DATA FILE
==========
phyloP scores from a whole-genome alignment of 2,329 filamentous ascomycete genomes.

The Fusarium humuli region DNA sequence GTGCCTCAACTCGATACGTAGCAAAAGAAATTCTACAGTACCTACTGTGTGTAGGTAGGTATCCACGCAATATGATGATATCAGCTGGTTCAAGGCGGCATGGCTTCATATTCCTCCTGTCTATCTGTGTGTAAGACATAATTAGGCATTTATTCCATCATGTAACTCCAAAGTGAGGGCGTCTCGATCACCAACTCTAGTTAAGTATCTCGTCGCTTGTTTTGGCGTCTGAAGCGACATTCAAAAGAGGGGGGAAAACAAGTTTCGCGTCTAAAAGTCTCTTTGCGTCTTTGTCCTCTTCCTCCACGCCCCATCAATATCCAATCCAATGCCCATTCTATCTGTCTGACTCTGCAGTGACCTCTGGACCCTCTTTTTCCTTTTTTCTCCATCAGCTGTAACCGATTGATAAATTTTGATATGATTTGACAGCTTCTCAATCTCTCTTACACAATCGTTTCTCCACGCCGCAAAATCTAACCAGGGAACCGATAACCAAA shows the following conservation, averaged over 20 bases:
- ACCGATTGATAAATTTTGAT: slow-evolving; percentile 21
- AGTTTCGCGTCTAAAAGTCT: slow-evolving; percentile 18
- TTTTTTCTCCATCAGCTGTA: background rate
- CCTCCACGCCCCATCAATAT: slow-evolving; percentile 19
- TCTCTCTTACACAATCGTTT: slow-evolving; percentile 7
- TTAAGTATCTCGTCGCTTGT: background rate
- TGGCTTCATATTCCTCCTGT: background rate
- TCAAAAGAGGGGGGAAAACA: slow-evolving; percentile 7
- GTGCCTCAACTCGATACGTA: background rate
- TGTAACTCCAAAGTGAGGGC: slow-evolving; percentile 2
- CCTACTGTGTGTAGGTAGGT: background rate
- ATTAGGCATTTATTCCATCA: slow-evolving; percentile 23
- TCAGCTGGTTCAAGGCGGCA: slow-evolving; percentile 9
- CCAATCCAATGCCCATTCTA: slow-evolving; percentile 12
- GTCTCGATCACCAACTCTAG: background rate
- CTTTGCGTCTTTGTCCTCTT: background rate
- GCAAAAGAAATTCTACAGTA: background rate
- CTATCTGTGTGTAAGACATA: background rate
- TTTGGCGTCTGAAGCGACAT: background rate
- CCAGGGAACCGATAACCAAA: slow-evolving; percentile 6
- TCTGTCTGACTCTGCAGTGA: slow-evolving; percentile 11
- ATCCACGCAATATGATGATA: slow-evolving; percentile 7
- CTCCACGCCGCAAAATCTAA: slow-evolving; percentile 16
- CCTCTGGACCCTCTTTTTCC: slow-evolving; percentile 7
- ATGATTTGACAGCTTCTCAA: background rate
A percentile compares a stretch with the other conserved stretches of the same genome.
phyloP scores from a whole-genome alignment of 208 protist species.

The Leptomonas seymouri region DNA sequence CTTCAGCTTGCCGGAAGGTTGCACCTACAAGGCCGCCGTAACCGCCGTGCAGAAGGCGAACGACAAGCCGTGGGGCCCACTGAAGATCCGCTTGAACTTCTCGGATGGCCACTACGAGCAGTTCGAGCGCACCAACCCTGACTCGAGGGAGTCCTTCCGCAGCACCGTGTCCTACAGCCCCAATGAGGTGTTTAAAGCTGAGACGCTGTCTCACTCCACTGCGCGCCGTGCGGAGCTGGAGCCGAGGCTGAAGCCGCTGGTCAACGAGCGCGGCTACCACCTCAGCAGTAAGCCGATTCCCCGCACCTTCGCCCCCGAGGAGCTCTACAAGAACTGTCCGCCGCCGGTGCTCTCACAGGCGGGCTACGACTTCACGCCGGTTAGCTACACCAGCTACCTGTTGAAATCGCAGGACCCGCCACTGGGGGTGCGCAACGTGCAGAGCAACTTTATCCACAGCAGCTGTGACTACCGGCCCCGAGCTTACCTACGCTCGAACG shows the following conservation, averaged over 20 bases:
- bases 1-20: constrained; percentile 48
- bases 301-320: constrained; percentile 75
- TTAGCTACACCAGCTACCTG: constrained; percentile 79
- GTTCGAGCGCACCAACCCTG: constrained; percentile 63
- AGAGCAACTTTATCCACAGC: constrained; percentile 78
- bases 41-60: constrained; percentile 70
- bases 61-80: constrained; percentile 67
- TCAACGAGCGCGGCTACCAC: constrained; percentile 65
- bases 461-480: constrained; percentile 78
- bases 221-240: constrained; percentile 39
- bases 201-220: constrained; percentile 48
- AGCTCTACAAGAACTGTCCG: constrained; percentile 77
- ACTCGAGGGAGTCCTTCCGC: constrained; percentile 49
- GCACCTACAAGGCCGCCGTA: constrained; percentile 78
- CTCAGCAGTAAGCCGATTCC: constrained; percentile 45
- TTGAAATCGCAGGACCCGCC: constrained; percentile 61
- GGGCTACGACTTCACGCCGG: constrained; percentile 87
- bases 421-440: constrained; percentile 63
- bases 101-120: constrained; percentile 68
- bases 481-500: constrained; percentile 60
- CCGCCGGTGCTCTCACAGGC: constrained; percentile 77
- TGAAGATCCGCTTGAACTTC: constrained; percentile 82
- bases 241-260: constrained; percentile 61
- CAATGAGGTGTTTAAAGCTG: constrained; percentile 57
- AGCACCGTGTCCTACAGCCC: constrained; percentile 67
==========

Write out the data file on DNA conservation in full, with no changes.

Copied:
phyloP scores from a whole-genome alignment of 2,329 filamentous ascomycete genomes.

The Fusarium humuli region DNA sequence GTGCCTCAACTCGATACGTAGCAAAAGAAATTCTACAGTACCTACTGTGTGTAGGTAGGTATCCACGCAATATGATGATATCAGCTGGTTCAAGGCGGCATGGCTTCATATTCCTCCTGTCTATCTGTGTGTAAGACATAATTAGGCATTTATTCCATCATGTAACTCCAAAGTGAGGGCGTCTCGATCACCAACTCTAGTTAAGTATCTCGTCGCTTGTTTTGGCGTCTGAAGCGACATTCAAAAGAGGGGGGAAAACAAGTTTCGCGTCTAAAAGTCTCTTTGCGTCTTTGTCCTCTTCCTCCACGCCCCATCAATATCCAATCCAATGCCCATTCTATCTGTCTGACTCTGCAGTGACCTCTGGACCCTCTTTTTCCTTTTTTCTCCATCAGCTGTAACCGATTGATAAATTTTGATATGATTTGACAGCTTCTCAATCTCTCTTACACAATCGTTTCTCCACGCCGCAAAATCTAACCAGGGAACCGATAACCAAA shows the following conservation, averaged over 20 bases:
- ACCGATTGATAAATTTTGAT: slow-evolving; percentile 21
- AGTTTCGCGTCTAAAAGTCT: slow-evolving; percentile 18
- TTTTTTCTCCATCAGCTGTA: background rate
- CCTCCACGCCCCATCAATAT: slow-evolving; percentile 19
- TCTCTCTTACACAATCGTTT: slow-evolving; percentile 7
- TTAAGTATCTCGTCGCTTGT: background rate
- TGGCTTCATATTCCTCCTGT: background rate
- TCAAAAGAGGGGGGAAAACA: slow-evolving; percentile 7
- GTGCCTCAACTCGATACGTA: background rate
- TGTAACTCCAAAGTGAGGGC: slow-evolving; percentile 2
- CCTACTGTGTGTAGGTAGGT: background rate
- ATTAGGCATTTATTCCATCA: slow-evolving; percentile 23
- TCAGCTGGTTCAAGGCGGCA: slow-evolving; percentile 9
- CCAATCCAATGCCCATTCTA: slow-evolving; percentile 12
- GTCTCGATCACCAACTCTAG: background rate
- CTTTGCGTCTTTGTCCTCTT: background rate
- GCAAAAGAAATTCTACAGTA: background rate
- CTATCTGTGTGTAAGACATA: background rate
- TTTGGCGTCTGAAGCGACAT: background rate
- CCAGGGAACCGATAACCAAA: slow-evolving; percentile 6
- TCTGTCTGACTCTGCAGTGA: slow-evolving; percentile 11
- ATCCACGCAATATGATGATA: slow-evolving; percentile 7
- CTCCACGCCGCAAAATCTAA: slow-evolving; percentile 16
- CCTCTGGACCCTCTTTTTCC: slow-evolving; percentile 7
- ATGATTTGACAGCTTCTCAA: background rate
A percentile compares a stretch with the other conserved stretches of the same genome.
phyloP scores from a whole-genome alignment of 208 protist species.

The Leptomonas seymouri region DNA sequence CTTCAGCTTGCCGGAAGGTTGCACCTACAAGGCCGCCGTAACCGCCGTGCAGAAGGCGAACGACAAGCCGTGGGGCCCACTGAAGATCCGCTTGAACTTCTCGGATGGCCACTACGAGCAGTTCGAGCGCACCAACCCTGACTCGAGGGAGTCCTTCCGCAGCACCGTGTCCTACAGCCCCAATGAGGTGTTTAAAGCTGAGACGCTGTCTCACTCCACTGCGCGCCGTGCGGAGCTGGAGCCGAGGCTGAAGCCGCTGGTCAACGAGCGCGGCTACCACCTCAGCAGTAAGCCGATTCCCCGCACCTTCGCCCCCGAGGAGCTCTACAAGAACTGTCCGCCGCCGGTGCTCTCACAGGCGGGCTACGACTTCACGCCGGTTAGCTACACCAGCTACCTGTTGAAATCGCAGGACCCGCCACTGGGGGTGCGCAACGTGCAGAGCAACTTTATCCACAGCAGCTGTGACTACCGGCCCCGAGCTTACCTACGCTCGAACG shows the following conservation, averaged over 20 bases:
- bases 1-20: constrained; percentile 48
- bases 301-320: constrained; percentile 75
- TTAGCTACACCAGCTACCTG: constrained; percentile 79
- GTTCGAGCGCACCAACCCTG: constrained; percentile 63
- AGAGCAACTTTATCCACAGC: constrained; percentile 78
- bases 41-60: constrained; percentile 70
- bases 61-80: constrained; percentile 67
- TCAACGAGCGCGGCTACCAC: constrained; percentile 65
- bases 461-480: constrained; percentile 78
- bases 221-240: constrained; percentile 39
- bases 201-220: constrained; percentile 48
- AGCTCTACAAGAACTGTCCG: constrained; percentile 77
- ACTCGAGGGAGTCCTTCCGC: constrained; percentile 49
- GCACCTACAAGGCCGCCGTA: constrained; percentile 78
- CTCAGCAGTAAGCCGATTCC: constrained; percentile 45
- TTGAAATCGCAGGACCCGCC: constrained; percentile 61
- GGGCTACGACTTCACGCCGG: constrained; percentile 87
- bases 421-440: constrained; percentile 63
- bases 101-120: constrained; percentile 68
- bases 481-500: constrained; percentile 60
- CCGCCGGTGCTCTCACAGGC: constrained; percentile 77
- TGAAGATCCGCTTGAACTTC: constrained; percentile 82
- bases 241-260: constrained; percentile 61
- CAATGAGGTGTTTAAAGCTG: constrained; percentile 57
- AGCACCGTGTCCTACAGCCC: constrained; percentile 67